A discussion of the representation of religion in the Chalet School series and in girls' school stories as a whole, with reference to the links between twentieth century girls' schools and convents and to the part religion played in real girls' schools - Judith Humphrey
An exploration of the meaning of the popularity of the series within the genre of girls' school stories, with special reference to the Chalet School series. This will include a discussion about the comparable popularity of television soap operas among women today - Sue Sims
An analysis of the appeal of collecting girls' school stories, particularly the Chalet School series, of the part the books play in collectors' lives and of the reasons why collectors have launched no less than two Chalet School fanzines since the late 1980s - Gill Bilski
Notes on contributors
Annotated bibliography, including: the complete works of Elinor M. Brent-Dyer (Helen McClelland); notes on the differences between first and later editions (Sue Sims); notes about the dustwrappers (Clarissa Cridland); and critical studies of girls school stories, with comments by the Editors
Resource list for researchers, including details and addresses of magazines, clubs, library collections and dealers
Why the book will be original
It won't . . .
* Use a discussion of girls' school stories as an opportunity for an easy laugh and sneer.
* Patronise the books and their readers, assuming that popular culture is unworthy of serious discussion and its readers must be pitied and/or condescended to.
* Be an "academic" analysis of the books which substitutes postmodern jargon for content.
It will . . .
* Be written from the inside, by women who love the books, not from the outside by writers who do not share their readers' enthusiasm.
* Be lively, interesting and accessible, demonstrating that analytical, scholarly, feminist work in cultural theory and criticism does not have to be difficult to understand.
* Focus on the texts, their authors, critical responses, the history of the genre, its readership, the research process, and the books' meaning today and in the past; in other words, it will take a more comprehensive look at the varieties of ways of viewing and using girls' school stories than other books have done.
By including accounts by a number of authorities from different viewpoints, it will demonstrate that . . .
* It is possible to produce useful and scholarly work by means of a collaboration between those within and outside the academic world.
* The categories of researcher and fan are not mutually exclusive, as past studies of popular fiction have seemed to suggest.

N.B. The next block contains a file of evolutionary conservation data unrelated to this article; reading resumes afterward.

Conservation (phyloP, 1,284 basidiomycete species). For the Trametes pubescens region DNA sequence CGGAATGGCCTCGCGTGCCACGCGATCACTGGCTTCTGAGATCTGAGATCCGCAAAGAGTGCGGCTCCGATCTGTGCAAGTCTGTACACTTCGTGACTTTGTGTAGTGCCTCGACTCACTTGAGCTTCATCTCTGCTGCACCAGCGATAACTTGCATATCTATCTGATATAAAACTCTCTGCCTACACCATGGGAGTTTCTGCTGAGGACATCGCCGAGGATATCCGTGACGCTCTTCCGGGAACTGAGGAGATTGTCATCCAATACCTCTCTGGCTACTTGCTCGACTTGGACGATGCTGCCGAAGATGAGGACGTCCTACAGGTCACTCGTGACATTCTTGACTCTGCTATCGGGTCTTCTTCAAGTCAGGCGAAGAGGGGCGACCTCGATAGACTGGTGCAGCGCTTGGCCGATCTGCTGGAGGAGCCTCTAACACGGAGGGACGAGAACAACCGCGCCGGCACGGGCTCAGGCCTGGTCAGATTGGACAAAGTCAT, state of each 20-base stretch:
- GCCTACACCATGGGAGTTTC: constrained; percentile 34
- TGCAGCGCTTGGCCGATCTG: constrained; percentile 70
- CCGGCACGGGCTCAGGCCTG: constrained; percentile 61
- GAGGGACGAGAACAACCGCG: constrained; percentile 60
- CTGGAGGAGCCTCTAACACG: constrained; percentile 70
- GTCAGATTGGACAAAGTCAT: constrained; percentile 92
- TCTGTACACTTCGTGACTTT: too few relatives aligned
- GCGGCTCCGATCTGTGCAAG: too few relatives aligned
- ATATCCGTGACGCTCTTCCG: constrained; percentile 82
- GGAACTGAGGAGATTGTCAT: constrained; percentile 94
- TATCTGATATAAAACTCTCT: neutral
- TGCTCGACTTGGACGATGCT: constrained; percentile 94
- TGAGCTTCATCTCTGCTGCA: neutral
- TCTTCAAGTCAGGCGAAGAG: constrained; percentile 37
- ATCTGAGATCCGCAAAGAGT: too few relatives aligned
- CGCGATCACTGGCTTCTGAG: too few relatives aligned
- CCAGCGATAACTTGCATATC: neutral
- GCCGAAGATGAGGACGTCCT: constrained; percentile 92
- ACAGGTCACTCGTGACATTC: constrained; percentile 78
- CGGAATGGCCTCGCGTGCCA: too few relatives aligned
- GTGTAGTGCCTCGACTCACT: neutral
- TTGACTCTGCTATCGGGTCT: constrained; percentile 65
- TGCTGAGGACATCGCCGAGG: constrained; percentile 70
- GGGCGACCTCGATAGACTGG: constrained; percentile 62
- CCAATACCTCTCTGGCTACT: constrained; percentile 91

* We can work together with mutual respect, sharing ideas and learning from each other.
The book should appeal to a large and varied market, encompassing fans and feminists, librarians, Cultural and Women's Studies teachers and students, and the general reader (groupings which, as the contributors themselves demonstrate, are not mutually exclusive). Dealers will promote it, fans will have to have it (there is so little currently available on girls' school stories that they tend to snap up everything that comes out). Academics will set in on their courses, students will appreciate its clarity. Last but not least, general readers will pick it up and read it for fun. The Chalet School Revisited will be a definitive Women's Studies text that also makes sense and speaks to us all.
About the contributors
Rosemary Auchmuty teaches Law and Women's Studies at the University of Westminster. She is the author of A World of Girls: The appeal of the girls' school story (The Women's Press, 1992).
Gill Bilski is a collector of and dealer in girls' school stories, and is the editor of the British edition of Friends of the Chalet School magazine.
Clarissa Cridland has worked in children's book publishing for many years, and is one of the organisers of the Elinor M. Brent-Dyer centenary celebrations.
Polly Goerres wrote her undergraduate dissertation on the popularity of the Chalet School series, and is one of the organisers of the Elinor M. Brent-Dyer centenary celebrations.
Ju Gosling was awarded an M.A. by Independent Study in 1992 by the University of East London for her thesis on the Chalet School. She is currently researching into the genre of girls' school stories for her PhD thesis in the Department of Communication and Image Studies at the University of Kent at Canterbury.
Judith Humphrey is writing her PhD thesis for the Open University on girls' school stories, specialising in the Chalet School series. A teacher of French, she is also a keen collector.
Helen McClelland is Elinor M. Brent-Dyer's biographer, and is the author of Behind the Chalet School (New Horizon, 1981) and Elinor M, Brent-Dyer's Chalet School (Armada, 1989).
Sheila Ray writes regularly on the subject of girls' school stories and is the author of The Blyton Phenomenon (Andre Deutsch, 1982). A former librarian, she is also a keen collector.
Sue Sims is a collector and dealer of girls' school stories, and is the editor of Folly magazine (Friends of Light Literature for the Young). She teaches English Literature at a College of Further Education.